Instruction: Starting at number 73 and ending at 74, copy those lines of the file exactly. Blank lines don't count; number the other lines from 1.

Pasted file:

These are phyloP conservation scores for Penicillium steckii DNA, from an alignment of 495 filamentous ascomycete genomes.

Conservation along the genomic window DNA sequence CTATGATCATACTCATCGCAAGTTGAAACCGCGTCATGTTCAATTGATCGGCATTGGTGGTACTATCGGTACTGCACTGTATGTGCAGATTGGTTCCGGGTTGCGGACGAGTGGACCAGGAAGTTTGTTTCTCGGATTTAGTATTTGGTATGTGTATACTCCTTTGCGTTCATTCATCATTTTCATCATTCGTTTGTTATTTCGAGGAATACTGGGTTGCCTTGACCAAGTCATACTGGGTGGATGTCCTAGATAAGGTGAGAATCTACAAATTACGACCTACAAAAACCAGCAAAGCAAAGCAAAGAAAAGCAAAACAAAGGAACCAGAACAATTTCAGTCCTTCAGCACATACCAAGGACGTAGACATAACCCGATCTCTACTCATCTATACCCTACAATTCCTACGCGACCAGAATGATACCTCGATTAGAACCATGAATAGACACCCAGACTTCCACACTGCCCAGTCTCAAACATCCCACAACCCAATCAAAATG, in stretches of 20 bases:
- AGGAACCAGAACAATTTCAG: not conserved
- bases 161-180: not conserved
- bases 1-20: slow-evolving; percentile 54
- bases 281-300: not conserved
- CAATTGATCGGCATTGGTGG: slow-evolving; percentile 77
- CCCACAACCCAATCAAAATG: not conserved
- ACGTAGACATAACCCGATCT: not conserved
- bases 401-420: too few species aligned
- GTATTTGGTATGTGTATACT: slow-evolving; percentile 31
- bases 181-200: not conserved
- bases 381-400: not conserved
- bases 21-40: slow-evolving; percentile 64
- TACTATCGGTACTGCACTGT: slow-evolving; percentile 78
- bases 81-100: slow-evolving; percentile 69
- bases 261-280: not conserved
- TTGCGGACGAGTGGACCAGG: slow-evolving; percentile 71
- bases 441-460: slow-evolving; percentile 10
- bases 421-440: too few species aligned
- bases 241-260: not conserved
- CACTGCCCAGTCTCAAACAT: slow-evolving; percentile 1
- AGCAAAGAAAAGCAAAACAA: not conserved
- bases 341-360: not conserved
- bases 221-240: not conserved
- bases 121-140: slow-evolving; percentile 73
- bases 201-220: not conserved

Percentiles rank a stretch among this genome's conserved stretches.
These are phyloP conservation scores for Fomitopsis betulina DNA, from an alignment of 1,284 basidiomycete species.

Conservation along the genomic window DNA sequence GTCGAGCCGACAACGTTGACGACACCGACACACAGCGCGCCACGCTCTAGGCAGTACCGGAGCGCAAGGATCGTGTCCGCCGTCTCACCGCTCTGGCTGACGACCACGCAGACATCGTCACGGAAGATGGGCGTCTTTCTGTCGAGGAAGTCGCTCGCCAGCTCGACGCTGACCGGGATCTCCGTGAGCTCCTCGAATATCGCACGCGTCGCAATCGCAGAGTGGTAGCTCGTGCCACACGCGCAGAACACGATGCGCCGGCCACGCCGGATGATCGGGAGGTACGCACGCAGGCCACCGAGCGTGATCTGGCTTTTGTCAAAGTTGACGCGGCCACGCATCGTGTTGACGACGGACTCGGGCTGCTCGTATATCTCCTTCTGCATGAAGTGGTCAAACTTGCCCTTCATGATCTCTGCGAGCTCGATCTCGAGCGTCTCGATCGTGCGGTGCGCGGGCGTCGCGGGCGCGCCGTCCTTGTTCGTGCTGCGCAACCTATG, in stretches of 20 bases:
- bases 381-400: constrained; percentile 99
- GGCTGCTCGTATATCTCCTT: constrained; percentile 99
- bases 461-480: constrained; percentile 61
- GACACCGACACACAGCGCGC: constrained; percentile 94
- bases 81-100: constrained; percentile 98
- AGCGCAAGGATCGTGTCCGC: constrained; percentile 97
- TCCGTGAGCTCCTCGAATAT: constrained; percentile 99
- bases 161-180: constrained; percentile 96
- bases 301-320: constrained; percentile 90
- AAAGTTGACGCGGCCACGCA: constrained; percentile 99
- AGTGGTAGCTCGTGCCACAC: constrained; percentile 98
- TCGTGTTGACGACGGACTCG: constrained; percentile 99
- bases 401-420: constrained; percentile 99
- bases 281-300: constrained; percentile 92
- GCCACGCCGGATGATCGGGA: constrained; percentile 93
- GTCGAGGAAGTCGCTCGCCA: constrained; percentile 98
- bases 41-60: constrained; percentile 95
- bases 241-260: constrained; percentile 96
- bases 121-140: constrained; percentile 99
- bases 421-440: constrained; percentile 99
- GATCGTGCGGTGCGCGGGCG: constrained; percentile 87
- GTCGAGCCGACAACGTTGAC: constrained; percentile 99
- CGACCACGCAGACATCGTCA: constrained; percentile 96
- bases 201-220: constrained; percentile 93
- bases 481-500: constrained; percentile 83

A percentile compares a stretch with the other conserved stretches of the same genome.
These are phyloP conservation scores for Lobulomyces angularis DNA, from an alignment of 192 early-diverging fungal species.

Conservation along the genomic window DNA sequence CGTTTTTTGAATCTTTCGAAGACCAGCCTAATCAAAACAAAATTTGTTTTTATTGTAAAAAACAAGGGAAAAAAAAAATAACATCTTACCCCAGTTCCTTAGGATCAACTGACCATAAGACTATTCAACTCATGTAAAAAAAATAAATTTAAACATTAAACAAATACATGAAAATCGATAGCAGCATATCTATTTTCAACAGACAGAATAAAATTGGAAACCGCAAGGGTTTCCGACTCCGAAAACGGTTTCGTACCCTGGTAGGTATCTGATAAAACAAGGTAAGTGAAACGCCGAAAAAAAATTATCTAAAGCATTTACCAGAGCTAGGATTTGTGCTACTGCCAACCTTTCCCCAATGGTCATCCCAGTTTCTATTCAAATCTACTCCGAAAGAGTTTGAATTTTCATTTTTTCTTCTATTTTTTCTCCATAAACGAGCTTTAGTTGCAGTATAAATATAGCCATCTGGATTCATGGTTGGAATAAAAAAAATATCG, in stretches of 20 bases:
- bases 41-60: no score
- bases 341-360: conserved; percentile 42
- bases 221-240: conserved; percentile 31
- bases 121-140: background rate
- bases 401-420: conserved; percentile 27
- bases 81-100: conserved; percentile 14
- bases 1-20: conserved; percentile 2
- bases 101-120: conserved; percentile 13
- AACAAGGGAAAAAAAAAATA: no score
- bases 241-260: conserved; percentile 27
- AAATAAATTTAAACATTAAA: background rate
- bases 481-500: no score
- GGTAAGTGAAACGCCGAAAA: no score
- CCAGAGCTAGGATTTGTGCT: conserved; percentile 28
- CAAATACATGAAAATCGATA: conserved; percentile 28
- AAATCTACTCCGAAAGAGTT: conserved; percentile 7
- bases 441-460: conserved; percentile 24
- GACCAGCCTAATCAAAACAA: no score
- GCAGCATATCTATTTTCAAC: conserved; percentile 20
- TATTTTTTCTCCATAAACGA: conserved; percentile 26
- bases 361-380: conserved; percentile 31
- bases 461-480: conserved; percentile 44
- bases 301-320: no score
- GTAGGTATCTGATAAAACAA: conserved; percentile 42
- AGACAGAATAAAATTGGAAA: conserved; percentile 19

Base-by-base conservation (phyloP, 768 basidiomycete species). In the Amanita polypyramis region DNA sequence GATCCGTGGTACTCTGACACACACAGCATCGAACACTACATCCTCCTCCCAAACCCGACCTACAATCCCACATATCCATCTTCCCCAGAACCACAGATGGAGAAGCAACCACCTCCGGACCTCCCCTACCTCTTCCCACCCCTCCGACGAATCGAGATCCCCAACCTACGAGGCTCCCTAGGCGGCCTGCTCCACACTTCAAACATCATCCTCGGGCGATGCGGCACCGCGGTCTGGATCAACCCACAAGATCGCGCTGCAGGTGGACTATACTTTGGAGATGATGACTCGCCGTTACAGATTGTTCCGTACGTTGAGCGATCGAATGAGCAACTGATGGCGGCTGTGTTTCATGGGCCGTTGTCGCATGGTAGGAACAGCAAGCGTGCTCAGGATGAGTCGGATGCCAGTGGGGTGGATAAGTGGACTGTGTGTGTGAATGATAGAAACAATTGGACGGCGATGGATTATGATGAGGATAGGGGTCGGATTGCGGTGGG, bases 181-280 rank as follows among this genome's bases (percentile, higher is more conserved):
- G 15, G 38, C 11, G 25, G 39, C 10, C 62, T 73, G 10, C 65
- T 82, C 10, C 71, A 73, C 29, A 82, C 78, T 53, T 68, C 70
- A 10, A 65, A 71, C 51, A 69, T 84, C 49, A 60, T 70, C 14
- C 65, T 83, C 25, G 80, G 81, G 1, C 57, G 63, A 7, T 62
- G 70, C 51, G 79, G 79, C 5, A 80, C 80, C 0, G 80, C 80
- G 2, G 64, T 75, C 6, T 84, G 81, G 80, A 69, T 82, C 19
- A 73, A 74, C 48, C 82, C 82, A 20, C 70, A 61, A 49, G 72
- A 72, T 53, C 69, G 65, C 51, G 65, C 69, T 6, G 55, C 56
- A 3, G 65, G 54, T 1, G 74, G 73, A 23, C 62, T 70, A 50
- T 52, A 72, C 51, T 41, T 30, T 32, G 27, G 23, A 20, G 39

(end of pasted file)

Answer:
- CAAATACATGAAAATCGATA: conserved; percentile 28
- AAATCTACTCCGAAAGAGTT: conserved; percentile 7